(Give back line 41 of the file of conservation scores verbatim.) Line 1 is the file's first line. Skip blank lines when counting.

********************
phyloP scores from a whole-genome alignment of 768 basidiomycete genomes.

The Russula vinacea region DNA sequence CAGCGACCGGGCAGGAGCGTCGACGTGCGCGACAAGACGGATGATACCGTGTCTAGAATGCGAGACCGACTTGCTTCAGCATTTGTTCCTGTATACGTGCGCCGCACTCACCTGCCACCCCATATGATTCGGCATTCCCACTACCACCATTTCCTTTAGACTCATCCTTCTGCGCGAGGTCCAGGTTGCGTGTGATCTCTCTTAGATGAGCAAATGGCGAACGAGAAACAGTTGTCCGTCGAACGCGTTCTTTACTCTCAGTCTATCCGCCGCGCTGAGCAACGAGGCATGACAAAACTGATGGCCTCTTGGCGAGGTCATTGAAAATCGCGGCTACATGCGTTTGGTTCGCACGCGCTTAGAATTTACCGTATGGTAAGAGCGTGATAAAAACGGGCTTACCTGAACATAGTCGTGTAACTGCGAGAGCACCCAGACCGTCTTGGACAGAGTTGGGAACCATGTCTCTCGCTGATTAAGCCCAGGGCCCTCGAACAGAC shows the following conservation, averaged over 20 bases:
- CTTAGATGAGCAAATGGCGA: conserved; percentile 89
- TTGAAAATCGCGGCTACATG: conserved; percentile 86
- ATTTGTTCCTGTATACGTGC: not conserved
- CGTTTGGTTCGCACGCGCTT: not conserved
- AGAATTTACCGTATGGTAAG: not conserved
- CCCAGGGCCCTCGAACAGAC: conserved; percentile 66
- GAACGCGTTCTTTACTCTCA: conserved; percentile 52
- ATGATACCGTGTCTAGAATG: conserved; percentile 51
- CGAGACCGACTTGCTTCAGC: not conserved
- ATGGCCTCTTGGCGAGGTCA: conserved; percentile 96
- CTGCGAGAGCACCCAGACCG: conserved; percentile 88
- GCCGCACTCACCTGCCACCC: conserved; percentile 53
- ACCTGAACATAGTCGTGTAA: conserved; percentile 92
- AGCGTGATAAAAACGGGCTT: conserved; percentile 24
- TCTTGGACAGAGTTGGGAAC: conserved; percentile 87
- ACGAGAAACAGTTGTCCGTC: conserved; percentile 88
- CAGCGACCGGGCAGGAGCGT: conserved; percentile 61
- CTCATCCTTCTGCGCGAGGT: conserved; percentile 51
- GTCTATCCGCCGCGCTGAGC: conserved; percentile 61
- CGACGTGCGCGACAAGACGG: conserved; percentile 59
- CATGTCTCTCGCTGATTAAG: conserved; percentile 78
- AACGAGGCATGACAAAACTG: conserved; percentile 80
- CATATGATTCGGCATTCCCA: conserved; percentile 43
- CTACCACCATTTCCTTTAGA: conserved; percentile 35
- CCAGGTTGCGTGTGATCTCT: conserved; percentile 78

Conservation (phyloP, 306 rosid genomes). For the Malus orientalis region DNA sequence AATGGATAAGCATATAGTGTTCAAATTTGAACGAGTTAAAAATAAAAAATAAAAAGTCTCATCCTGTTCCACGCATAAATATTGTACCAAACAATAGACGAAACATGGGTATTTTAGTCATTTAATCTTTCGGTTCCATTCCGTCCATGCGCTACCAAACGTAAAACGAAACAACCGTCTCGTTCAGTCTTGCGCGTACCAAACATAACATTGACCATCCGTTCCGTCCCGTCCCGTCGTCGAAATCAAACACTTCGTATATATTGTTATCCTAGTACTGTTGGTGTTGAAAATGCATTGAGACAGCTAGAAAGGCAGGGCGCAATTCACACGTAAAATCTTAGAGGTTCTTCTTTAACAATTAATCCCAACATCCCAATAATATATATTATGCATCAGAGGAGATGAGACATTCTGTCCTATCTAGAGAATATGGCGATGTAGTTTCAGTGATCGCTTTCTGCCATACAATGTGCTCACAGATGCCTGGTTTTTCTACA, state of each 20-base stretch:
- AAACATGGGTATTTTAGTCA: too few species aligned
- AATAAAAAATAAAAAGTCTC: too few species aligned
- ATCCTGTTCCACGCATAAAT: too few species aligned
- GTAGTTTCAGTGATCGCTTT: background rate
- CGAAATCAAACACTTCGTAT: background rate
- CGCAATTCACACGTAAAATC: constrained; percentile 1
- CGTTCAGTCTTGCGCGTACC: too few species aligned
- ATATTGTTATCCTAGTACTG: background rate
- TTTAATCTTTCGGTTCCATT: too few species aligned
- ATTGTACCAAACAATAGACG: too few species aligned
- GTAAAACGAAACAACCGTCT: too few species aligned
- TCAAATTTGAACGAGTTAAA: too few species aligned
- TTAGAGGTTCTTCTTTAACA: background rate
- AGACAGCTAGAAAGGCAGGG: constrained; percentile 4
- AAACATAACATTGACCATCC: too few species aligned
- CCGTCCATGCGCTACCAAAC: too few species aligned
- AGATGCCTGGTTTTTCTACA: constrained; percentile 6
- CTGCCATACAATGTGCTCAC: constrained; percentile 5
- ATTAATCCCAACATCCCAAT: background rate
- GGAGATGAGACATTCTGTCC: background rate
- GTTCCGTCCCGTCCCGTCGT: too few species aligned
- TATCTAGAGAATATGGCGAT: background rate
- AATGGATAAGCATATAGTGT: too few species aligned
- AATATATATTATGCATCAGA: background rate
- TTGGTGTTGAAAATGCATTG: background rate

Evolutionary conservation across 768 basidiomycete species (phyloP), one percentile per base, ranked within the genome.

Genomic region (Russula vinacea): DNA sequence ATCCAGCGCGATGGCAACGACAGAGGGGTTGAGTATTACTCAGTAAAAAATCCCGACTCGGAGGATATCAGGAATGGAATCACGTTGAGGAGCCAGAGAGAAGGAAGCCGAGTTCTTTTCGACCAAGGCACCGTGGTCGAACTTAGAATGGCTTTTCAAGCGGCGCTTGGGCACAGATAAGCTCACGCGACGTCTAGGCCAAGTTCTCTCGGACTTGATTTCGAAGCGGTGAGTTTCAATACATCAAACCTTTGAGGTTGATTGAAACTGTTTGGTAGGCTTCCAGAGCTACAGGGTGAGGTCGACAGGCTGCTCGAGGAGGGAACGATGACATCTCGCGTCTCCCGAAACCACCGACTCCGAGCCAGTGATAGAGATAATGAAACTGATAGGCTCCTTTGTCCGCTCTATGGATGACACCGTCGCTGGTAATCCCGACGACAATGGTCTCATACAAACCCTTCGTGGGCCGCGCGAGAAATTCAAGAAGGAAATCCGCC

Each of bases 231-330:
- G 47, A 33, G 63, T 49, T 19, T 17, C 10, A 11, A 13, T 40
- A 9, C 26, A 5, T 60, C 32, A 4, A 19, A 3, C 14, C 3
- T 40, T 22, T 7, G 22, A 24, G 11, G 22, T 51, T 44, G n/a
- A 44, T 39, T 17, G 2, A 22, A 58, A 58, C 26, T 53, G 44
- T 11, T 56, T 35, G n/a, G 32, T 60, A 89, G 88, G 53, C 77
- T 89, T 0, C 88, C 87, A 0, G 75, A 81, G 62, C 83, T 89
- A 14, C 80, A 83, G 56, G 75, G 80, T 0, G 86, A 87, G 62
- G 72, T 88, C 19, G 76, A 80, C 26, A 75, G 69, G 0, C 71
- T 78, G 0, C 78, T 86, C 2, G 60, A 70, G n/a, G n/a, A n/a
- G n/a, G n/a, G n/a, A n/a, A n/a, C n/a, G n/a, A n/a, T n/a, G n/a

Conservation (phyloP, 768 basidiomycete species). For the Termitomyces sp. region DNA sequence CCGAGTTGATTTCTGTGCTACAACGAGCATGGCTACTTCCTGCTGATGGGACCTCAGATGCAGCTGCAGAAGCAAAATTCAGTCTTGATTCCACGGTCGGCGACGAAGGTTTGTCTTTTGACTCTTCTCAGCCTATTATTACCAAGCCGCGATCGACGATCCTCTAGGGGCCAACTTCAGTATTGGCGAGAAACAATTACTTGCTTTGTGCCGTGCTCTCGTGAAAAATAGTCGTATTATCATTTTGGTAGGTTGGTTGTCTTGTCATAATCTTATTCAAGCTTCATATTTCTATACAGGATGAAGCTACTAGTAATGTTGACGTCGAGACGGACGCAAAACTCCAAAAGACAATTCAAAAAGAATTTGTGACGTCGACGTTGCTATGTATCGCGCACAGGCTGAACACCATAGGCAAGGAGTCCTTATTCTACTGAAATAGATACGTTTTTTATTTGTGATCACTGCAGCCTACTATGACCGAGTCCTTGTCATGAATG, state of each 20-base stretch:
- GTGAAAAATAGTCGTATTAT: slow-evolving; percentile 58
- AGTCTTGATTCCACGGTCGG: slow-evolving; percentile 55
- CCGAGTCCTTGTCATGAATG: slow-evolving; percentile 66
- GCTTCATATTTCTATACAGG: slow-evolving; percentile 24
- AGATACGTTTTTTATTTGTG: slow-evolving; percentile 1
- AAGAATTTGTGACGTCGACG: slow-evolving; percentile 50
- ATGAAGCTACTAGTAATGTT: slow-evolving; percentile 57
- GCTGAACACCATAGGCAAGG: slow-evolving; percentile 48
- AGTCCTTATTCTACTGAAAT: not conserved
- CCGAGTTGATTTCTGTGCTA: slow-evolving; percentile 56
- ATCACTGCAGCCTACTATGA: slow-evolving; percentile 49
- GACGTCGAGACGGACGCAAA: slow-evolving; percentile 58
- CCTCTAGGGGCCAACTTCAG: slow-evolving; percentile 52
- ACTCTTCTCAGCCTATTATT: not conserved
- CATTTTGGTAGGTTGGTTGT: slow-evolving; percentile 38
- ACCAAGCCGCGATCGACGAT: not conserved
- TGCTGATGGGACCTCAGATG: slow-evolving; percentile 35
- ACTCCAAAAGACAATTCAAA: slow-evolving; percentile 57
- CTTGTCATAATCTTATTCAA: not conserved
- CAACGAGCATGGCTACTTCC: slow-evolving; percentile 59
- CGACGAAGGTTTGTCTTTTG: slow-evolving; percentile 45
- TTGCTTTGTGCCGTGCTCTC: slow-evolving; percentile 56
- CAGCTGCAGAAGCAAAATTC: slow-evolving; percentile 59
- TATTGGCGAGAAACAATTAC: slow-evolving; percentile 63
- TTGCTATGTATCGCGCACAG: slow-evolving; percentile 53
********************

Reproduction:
- TTAGAGGTTCTTCTTTAACA: background rate